How can we help those countries at the bottom of the socio-economic pyramid leap to more advanced technologies rather than extend conventional infrastructure?
Drought conditions are compounding the impacts of civil war on Syria's agricultural sector, leaving the country little access to the natural resources that would otherwise sustain them. During the decade preceding the conflict, drought had been the main event causing significant losses in the production of key crops. As a result the country has experienced an increased dependency on food imports. In reading this article, do you agree or disagree with the government's decision to support or ban certain products? Should cross-border trade be controlled by politicians in times of war?
The White House is calling for support for low-income students to improve access to higher education. But what is being done?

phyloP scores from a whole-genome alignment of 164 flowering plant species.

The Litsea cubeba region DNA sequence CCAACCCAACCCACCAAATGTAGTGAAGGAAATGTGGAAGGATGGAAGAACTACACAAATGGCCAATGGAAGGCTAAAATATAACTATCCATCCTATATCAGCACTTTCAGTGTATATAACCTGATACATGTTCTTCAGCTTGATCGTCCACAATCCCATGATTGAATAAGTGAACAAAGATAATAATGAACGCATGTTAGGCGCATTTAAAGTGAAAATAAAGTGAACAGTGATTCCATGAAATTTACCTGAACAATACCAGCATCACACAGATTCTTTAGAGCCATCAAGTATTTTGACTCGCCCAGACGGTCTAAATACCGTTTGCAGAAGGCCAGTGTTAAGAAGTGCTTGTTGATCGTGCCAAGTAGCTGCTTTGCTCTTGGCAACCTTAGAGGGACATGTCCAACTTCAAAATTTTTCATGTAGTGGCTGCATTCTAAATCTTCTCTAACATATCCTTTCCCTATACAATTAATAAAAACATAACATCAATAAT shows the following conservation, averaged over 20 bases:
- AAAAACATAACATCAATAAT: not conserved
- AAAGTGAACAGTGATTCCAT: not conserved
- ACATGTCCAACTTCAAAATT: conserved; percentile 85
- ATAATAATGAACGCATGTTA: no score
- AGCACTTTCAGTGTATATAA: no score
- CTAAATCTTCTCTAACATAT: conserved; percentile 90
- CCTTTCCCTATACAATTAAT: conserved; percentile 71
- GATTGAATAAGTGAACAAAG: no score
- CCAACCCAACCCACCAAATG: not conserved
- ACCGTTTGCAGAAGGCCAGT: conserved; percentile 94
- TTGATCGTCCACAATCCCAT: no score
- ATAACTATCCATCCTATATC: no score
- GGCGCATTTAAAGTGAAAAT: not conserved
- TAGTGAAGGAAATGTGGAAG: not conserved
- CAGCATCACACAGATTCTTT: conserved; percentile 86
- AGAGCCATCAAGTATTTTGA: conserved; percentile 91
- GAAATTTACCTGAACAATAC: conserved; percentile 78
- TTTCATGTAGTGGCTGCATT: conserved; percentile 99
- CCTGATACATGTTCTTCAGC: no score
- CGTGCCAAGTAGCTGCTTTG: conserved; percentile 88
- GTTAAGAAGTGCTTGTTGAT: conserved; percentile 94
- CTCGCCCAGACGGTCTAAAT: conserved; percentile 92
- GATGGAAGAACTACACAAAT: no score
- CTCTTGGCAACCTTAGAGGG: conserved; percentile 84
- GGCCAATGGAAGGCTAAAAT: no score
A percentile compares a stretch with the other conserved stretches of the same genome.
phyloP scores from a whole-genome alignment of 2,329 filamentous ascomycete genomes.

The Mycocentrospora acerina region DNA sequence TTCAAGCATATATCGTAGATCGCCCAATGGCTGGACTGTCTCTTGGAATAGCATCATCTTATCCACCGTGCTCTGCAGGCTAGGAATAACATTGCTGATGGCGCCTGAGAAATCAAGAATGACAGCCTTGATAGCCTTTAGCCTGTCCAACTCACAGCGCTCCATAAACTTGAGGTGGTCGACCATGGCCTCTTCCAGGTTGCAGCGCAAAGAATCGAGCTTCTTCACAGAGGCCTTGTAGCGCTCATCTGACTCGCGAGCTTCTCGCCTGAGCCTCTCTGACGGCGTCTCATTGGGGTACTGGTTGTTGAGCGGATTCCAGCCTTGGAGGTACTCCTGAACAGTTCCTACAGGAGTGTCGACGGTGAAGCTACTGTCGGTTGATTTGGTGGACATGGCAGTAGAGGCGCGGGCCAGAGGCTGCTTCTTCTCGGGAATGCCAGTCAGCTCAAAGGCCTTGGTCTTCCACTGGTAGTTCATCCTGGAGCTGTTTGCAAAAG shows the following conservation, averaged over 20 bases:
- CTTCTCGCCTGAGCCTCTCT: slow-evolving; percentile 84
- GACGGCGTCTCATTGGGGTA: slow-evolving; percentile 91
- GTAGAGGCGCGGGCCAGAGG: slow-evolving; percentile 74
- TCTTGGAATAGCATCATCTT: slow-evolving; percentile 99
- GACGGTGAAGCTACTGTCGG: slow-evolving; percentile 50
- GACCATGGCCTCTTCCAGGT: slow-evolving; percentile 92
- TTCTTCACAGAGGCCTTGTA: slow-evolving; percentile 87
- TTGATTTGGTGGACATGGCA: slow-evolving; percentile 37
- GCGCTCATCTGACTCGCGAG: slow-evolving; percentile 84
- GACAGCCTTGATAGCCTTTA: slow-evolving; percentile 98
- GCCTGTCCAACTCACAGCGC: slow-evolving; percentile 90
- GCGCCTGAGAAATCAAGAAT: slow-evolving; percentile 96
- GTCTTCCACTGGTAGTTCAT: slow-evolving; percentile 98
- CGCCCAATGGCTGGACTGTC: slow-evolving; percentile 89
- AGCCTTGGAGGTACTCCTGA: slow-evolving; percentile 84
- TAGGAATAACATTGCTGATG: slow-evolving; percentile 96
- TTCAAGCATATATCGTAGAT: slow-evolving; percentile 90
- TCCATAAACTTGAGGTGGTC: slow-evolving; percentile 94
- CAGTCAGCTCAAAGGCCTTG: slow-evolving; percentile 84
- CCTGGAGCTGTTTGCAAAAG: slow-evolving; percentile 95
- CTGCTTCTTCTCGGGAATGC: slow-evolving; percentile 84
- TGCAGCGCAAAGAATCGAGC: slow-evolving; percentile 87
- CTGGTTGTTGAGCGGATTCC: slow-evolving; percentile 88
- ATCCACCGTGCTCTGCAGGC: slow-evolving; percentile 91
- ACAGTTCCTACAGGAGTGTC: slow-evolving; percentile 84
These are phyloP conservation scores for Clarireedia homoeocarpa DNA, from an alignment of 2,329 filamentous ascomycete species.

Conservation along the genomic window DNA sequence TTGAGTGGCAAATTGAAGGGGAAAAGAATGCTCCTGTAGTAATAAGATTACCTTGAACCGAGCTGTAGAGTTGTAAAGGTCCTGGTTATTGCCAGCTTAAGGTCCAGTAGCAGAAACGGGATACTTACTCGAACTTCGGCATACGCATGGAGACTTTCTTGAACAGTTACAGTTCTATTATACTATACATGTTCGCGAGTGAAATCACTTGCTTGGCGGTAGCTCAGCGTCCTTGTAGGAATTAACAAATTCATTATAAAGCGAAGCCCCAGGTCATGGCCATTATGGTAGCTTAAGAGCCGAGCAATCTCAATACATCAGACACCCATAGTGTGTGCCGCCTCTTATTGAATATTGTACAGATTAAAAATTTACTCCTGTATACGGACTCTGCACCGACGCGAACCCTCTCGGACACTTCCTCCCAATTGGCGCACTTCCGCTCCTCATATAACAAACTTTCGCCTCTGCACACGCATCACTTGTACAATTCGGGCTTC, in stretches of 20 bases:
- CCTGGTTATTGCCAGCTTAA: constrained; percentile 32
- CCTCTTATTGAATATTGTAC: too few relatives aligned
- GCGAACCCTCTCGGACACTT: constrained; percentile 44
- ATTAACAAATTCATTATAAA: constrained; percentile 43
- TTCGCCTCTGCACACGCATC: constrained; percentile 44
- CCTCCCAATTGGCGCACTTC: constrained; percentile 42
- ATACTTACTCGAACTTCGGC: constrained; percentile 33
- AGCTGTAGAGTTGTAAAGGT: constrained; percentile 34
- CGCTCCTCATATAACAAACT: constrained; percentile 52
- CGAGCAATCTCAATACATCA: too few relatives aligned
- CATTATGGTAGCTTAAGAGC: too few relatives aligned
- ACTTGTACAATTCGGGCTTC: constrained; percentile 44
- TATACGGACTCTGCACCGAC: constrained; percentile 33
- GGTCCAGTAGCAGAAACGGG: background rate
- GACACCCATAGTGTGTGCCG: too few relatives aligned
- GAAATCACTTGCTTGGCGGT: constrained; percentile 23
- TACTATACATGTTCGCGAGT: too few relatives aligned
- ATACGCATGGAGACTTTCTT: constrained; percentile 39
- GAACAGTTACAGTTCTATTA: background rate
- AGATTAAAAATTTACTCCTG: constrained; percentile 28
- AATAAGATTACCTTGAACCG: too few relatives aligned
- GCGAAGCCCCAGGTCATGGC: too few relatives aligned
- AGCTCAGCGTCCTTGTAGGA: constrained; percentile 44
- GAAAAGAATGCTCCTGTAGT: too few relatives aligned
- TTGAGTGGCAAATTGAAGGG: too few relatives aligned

"President Obama and first lady Michelle Obama are prioritizing the affordability of and access to higher education with a vision of more and more low-income students enrolling in – and graduating from – US colleges. This ambition aims at motivating colleges across the US to focus on improving the accessibility of their courses and programs, and also making sure all high school graduates with the academic potential to go on to college are aware of their options.
"Statistics show that between 2010 and 2013, nearly 30,000 girls in primary school and 4,000 girls in secondary school dropped out due to early marriage."
"Chief Chitera, Malawi's senior tribal chief introduced bylaws against early marriages. The bylaws penalize any traditional leader or parent who authorizes the marriage of a girl younger than 21 years of age. The chiefs are penalized by paying seven goats to Chief Chitera and parents who force their children into marriage are fined to pay three chickens to their village headman and a goat to Chief Chitera,” There have been no cases of child marriage since the adoption of the bylaws in 2012. Try to imagine girls as young as 9 getting married, before they even hit puberty. Do you agree with the punishments of the bylaws? Do you think there are other ways to ensure rights to these Malawi girls?"